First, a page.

I fell down and broke a rib. It was embarrassing, stupid and bloody painful.
But this was more than a stupid accident. It was a wake-up call.
It happened just a few days ago, early in the morning. I was focussed on the very indelicate task, colloquially called “picking up shit” that domestic duty all dog owners learn to tolerate in order to be, well, a dog owner.
I had bent down to do the dirty work – left hand properly slipped into the little green doggie-poo bag (nicely scented, I might add), reaching for the “gift”. At the same time, I was looking up the river bank (you, clever reader, can see where this is going) to see where my, now-freed, pooch was wandering.
In the past, at this very location, I’ve had run-ins with other dog owners (clearly their fault) – I wanted to keep an eye out to avoid ruining an otherwise sublime morning walk.
With “gift” in hand (so to speak) I stood up and swung around to see where my 80lb poop-producer had gone when I accidentally hooked my right foot under the only rock (I went back to confirm this unfortunate fact) on the entire beach.
And that, my friend, was that.
Down I went like the sack of excrement I felt like.
At the time I blamed myself for not paying attention: “There’s a rock you bloody fool!”
But, this was more than a mere simple misstep.
I was not present.
Scene of the Accident
My head was in worry-land, thinking about the day to come – feeling slightly overwhelmed and insecure. Sure, I looked confident (dog shit in hand), but I’ve been more than a little distracted by home life and new projects at work.
It’s been an emotional month—I’m not fully here. I know it.
It’s comforting to know I’m not alone. The furniture manufacturer, Steelcase did a study of 10,000 workers in 17 countries and discovered the majority found it difficult to concentrate and were distracted every 3 minutes.
It also gives me a warm, fuzzy feeling to know at least one author concludes the most intelligent – those brimming with new and exciting ideas – have the most difficulty focusing.
Maybe you’ve had a similar experience – forgetful, wondering why you walked into a room, or having so many thoughts you can’t focus on any of them.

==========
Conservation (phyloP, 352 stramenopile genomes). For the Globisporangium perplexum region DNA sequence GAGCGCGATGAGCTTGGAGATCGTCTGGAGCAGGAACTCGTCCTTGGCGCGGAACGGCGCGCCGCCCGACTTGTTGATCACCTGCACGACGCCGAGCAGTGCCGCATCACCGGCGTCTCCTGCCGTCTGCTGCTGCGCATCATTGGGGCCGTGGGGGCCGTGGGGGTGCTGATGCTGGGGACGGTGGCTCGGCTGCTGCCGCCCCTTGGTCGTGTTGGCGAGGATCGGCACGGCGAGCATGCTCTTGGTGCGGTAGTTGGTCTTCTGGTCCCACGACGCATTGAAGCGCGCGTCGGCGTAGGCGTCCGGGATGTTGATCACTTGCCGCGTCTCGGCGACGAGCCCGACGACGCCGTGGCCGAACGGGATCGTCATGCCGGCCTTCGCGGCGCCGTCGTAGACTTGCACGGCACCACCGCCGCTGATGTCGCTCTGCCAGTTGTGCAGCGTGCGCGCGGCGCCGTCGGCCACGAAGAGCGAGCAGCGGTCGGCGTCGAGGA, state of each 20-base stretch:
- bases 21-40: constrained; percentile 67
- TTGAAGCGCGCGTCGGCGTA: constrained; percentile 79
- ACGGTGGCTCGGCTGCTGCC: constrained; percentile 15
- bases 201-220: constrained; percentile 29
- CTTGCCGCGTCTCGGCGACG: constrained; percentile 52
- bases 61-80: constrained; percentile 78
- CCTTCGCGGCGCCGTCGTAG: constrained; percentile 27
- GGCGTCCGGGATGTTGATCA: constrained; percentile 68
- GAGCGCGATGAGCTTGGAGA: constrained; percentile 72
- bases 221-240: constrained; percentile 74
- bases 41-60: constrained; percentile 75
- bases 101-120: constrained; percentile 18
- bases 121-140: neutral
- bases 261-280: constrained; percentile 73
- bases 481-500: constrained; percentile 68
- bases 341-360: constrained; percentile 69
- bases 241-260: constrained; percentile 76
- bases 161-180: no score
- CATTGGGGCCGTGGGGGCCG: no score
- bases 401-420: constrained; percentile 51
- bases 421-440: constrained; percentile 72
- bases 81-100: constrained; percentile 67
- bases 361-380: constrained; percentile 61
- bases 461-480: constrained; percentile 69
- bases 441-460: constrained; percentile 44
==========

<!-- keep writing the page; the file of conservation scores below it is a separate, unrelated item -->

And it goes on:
When you break a rib (not sure I actually broke it, but “bruised rib” sounds lame) it’s patently obvious. In fact, it’s even more obvious when you choose to, oh I don’t know, breath.
It feak’n hurts.
If this sounds like you (without the rib part), I’ve got a few thoughts that can help.
1. Stop thinking
We live in a thinking world – we even reward people who think more than others. It’s hard to imagine out-selling your competition or becoming CEO by not thinking. The problem is our thinking can keep us trapped in self-doubt, the past, or indecision.
Psychologist Mihalyi Csikszentmihalyi (author of Flow-The Psychology of Optimal Experience) calls our natural state of thought-chatter ‘psychic entropy’ – a lack of control over our own minds.
Stop thinking could look like turning work off on your commute home or not going on Facebook for just one evening. Stop thinking means turning off the 13 thoughts running like around in your head and just focusing on boiling the water and making tea.
When you do take a breath to stop thinking, it’s time to look up.
2. Look up
There’s a bigger picture waiting for us when we take a moment to look up at the big picture. “Few things and events in our world” says Psychologist, Ron Breazeale Ph.D. “have a pervasive impact on our lives and are permanent.”
If you’re frustrated by work, look up at how your work serves your clients and supports your family. If your partner is driving you crazy with his/her demands, look up at all the great things that come with being together and let go of petty differences.
And if you’re feeling hopeless about starving children, elections, pipelines, or the guy in front of you texting while driving, look up and remind yourself it’s a big world and there’s room for all of us – even idiots.
Finally, do yourself a big favour and complete something.
3. Complete something
Some clever scientist should do a study about the effect of unfinished business on our mental state—there has to be a direct correlation between half-done projects and depression.
It doesn’t help to know nearly one-quarter of adults around the world are chronic procrastinators. My To-Do list still says “fix the ceiling.”
The trick, I’ve found, is to either remove unfinished work permanently from my list, or get the frigg’n bugger done. Sometimes all it takes is a quick phone call to book a plumber or 20 minutes to declutter a room.
A small investment of time, money or effort to enjoy the freedom of not worrying always pays off.
A well-known online blogger recently visited my site and then sent this message “I don’t know what you do.” He did add a smiley face to soften the blow.
Maybe you feel the same way. Ooops, and sorry.
Some days I don’t know what I “do” either. But when life screams out “Pay Attention!” I want to share whatever little lessons come along.
PS. When picking up dog poop, watch where you step.